Supervisors discuss ways to collect $1.3 million in back garbage fees
Published 3:59 pm Monday, January 13, 2020
Warren County has a $1.3 million trash problem.
During a work session Monday, members of the Warren County Board of Supervisors discussed the best way to collect more than $1.3 million in garbage pick-up fees that were ignored by county citizens for years.
In its long-standing relationship with Waste Management, the county is required to pay for any garbage contract if it falls into default with the company, meaning if a resident stops paying their Waste Management bill, the county is required to pay it. Then, it becomes the county’s responsibility to collect from the resident what is owed.
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Also, in the agreement with the Mississippi Department of Environmental Quality, the county nor Waste Management can at no time stop providing garbage service to a customer for non-payment.
Katie Martin, the county’s environmental officer, told supervisors to date, the county is owed $688,923.07 from what it considers active accounts, which are accounts that are continuing to receive garbage service. The county is owed an additional $649,048.59 from what it considers closed accounts, or accounts that are no longer receiving service. Those two categories total the more than $1.3 million on the books.
In one example, Martin told supervisors of one customer in particular that owes the county $2,538.99 for servicing dating back to 2002.
In the new contract with Waste Management, which was approved by the previous Board of Supervisors last year and went into effect Oct. 1, Waste Management charges a residential customer $62.46 per quarter for service. Of that amount, Waste Management pays the county $1.25 per quarter.
Martin said it is those funds from Waste Management the county uses to pay back to Waste Management for any delinquent customers.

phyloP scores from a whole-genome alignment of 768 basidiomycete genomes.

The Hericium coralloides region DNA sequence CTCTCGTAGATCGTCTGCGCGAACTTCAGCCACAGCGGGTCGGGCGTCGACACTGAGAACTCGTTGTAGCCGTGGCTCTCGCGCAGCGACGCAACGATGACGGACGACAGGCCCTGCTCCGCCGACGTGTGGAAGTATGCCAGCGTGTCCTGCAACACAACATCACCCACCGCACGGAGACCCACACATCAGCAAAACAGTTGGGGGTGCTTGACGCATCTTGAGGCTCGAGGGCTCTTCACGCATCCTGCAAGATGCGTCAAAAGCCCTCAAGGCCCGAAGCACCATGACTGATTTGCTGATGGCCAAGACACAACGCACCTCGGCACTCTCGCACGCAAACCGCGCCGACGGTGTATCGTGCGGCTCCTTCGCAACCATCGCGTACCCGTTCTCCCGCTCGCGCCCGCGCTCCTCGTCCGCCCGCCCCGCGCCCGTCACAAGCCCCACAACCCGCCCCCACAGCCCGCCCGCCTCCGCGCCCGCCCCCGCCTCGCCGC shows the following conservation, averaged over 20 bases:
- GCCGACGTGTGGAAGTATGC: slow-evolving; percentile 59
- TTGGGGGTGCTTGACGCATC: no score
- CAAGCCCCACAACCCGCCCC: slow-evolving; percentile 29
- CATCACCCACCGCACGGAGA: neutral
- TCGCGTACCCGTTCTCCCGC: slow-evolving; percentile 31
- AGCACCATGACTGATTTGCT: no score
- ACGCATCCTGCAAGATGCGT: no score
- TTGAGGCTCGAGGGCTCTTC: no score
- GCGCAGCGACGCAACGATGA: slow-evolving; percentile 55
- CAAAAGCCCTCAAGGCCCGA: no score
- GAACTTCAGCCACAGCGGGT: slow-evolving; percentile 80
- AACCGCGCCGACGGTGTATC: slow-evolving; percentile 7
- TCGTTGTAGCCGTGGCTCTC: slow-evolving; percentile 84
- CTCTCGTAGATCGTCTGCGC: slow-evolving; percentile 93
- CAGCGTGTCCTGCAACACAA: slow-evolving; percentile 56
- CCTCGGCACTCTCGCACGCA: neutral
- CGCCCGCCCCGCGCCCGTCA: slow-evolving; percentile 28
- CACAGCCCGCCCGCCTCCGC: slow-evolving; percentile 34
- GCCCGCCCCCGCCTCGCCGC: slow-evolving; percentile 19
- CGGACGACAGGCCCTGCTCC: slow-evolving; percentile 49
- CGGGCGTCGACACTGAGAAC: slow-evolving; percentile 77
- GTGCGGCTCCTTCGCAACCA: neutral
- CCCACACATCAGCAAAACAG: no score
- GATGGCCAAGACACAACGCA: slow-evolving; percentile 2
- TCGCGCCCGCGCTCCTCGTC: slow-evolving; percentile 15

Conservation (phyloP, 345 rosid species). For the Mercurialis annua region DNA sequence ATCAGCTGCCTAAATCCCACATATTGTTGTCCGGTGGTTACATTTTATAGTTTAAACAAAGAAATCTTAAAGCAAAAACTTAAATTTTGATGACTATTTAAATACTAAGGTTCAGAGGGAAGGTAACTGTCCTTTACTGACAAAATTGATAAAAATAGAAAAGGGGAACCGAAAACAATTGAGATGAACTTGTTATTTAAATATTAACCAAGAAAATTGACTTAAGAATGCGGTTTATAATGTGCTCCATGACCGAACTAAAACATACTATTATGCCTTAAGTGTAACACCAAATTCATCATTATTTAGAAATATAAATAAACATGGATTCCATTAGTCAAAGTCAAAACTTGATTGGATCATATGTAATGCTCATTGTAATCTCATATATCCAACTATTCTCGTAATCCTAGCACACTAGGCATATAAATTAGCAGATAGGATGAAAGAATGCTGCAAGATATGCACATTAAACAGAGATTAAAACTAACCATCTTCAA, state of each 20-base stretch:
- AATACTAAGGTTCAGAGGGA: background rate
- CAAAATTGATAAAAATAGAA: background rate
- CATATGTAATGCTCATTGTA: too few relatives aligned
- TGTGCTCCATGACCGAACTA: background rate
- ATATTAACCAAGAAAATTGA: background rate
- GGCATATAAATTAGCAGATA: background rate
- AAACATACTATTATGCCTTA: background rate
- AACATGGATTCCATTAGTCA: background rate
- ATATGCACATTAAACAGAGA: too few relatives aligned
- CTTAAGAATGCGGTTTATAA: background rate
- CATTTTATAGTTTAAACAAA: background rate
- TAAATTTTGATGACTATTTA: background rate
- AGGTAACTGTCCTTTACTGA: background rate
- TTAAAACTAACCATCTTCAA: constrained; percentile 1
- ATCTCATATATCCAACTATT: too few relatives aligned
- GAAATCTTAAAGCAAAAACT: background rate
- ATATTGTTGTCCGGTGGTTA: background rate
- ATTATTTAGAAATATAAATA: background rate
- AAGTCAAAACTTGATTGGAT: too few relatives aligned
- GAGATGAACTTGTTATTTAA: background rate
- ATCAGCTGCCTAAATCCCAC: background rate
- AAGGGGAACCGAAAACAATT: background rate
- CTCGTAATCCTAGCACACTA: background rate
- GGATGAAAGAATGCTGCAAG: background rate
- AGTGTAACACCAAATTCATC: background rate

During Martin’s update, supervisors tried to determine what tools were at their disposal to collect what is owed to the county.
“We have used collection firms to some success,” Martin said. “But, they always start out strong and then fizzle out.”
The most-recent collection contract was with Pioneer Credit Recovery, which expired in December.
Martin said she sends a number of letters to those accounts with outstanding balances but has not found the best solution yet to getting what is owed.
She also mentioned around 2012 and 2013, the county had tried tying outstanding garbage fees to the renewal of license plates, but that it ended up not being effective.
“I don’t know why, but it wasn’t” Martin said following the meeting. “If someone could not pay the bill, then they would claim if they couldn’t get their tag, then they couldn’t go to work and could never pay what was owed. In some cases, we would allow them to pay $10 to $15 of what was owed with the promise they would pay the rest, but we would never see them again.”
Martin said it was up to the discretion of the county administrator whether to hold firm to levying the unpaid garbage fee to the license plate or letting it slide.
After the discussion, supervisors instructed county attorney Blake Teller to work with Martin on writing the next letter that was set to be mailed. In the letter, supervisors asked the message detail all collection efforts, including tying the garbage fees to license plate renewals and event taking it one step further of tying the garbage fees to someone’s state income tax refund.
Supervisors also asked Vinson to prepare information on bidding out collection services again, this time with the intent of selecting a primary collection firm and a number of alternates that could be used if and when the primary collection company’s efforts “fizzle out.”